Even though it feels like I am cooking more these days, trying out new recipes, I have also consciously been making much smaller portions. It’s been fun, actually, scaling down recipes so that the end results are just meant for two.
Simplifying the steps has also been an outlet for being creative – no crusts for quiches, for example, but make them in an individual sized ramekin with organic eggs, cream, gruyere cheese, parmesan cheese, bits of leftover broccoli or asparagus tips, baked in a bain marie until they are golden brown, poufed up and slightly jiggly in the middle. Come to think of it, a crustless quiche is similar to a souffle, isn’t it? It’s so much fun to be served an individual souffle on your plate!
This afternoon, I had three fresh peaches left from the farmer’s market in the fridge. They had to be used up because they were beginning to show bruises and I thought that making a small scale peach crostada would be perfect. So, I reduced recipes for homemade crust and chilled the butter and crisco in the freezer. Then I took out the Cuisinart and measured a cup and a half of flour, spun the chilled butter (3/4 stick unsalted) and 1/4 cup cold Crisco using the pulse button until the flour mixture was mealy looking. Added a teaspoon of Maldon salt. Then about 5 tablespoons of ice water added gradually while continuing to pulse. The crust dough came together into a ball and was a little sticky when I took it out, but with just a smattering of a little more flour, was smooth as a baby’s bottom. Wrapped in parchment paper, it went into the fridge for over a half hour. During that time, I peeled the peaches – they were ripe enough so that the skin almost zipped off with a sharp paring knife; sliced them up into a small glass bowl, added a mixture of flour (a tablespoon plus; teaspoons of cinnamon, nutmeg and stevia (in place of sugar) respectively.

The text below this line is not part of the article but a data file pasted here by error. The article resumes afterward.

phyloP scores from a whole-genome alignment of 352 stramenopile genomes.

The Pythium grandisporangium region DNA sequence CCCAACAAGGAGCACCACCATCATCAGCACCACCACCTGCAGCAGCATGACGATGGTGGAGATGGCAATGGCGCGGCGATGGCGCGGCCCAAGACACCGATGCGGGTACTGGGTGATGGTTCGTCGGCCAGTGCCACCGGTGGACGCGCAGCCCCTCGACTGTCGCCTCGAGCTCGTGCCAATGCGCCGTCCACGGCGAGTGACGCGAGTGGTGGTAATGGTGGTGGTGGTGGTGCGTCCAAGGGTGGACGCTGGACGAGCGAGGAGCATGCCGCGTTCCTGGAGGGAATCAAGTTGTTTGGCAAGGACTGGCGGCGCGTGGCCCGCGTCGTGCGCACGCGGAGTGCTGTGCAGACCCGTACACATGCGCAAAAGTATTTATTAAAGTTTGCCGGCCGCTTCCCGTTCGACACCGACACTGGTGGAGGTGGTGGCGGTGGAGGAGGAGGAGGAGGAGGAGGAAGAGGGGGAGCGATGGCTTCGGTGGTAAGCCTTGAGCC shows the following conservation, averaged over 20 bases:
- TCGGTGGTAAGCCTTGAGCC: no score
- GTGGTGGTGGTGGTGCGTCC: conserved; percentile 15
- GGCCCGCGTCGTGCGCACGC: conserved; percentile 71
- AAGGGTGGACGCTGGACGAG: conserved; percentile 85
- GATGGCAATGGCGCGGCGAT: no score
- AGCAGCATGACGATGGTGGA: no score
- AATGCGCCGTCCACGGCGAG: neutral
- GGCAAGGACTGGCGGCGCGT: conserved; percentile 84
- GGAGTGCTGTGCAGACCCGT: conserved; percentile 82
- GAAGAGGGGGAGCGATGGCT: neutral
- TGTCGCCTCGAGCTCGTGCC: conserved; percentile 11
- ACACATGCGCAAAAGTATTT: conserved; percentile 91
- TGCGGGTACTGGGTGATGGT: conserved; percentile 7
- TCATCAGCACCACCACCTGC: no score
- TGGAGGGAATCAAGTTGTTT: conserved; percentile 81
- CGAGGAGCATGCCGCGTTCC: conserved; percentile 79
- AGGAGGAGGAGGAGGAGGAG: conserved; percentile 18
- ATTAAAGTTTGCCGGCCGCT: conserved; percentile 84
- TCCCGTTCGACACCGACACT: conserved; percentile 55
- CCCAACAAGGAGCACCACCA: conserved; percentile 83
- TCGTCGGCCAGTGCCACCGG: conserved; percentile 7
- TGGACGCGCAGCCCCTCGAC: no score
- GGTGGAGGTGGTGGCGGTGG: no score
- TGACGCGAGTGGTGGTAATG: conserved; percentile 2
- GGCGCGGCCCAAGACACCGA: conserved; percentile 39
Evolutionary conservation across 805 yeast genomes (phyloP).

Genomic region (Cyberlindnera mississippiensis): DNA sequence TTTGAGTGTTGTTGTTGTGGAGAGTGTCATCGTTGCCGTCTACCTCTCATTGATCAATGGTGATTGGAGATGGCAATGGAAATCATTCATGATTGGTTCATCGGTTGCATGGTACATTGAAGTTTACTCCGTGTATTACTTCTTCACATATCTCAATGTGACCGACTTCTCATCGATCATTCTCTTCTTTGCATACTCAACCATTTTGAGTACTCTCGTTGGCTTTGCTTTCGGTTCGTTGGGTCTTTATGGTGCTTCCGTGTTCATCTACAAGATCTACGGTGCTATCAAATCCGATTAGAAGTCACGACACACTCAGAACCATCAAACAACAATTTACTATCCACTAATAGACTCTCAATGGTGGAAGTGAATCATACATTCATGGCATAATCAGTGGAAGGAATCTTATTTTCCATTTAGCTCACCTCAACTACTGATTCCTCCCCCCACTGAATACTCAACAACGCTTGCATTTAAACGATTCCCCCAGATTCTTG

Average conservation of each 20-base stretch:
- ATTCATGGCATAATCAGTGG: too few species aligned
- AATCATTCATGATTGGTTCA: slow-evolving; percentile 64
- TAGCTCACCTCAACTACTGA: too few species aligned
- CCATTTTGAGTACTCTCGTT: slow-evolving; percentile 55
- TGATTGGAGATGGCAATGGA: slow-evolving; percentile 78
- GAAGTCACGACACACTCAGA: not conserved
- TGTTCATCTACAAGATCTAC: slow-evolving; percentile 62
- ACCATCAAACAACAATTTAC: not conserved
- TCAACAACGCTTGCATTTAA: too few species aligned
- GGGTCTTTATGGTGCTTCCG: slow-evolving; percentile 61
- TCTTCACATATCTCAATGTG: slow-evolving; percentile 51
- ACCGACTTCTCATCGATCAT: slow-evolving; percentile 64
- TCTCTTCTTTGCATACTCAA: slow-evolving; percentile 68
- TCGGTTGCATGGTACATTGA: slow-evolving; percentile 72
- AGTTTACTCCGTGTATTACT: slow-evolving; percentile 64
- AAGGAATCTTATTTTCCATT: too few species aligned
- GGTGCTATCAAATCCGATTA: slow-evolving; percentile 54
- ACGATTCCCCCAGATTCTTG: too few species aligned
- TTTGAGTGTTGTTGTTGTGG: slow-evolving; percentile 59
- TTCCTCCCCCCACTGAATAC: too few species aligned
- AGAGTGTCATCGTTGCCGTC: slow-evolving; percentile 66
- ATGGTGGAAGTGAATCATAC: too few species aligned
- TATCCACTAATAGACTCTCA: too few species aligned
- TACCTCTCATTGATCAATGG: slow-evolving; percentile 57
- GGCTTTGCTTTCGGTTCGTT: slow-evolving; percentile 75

When ready to bake, I took out the Silit pad and floured it lightly, rolling out the crust with a very light touch because it was so tender to the touch – I folded it into quarters so I could lift it into a prepared tart pan, opened it up again and spooned the peach mixture into the center. I folded the crust into overlapping folds towards the center, brushed the crust with an egg wash and sprinkled the crust with turbinado sugar.
In a 400 degree preheated oven, I slid the pie in and set the timer for about half an hour. Turned the pie around almost towards the end to brown evenly. Left it in the turned off oven so that the crust would be crisp and not undercooked in the parts of the crust I could not see. There’s nothing worse than underdone crust to a pie that looks this glorious!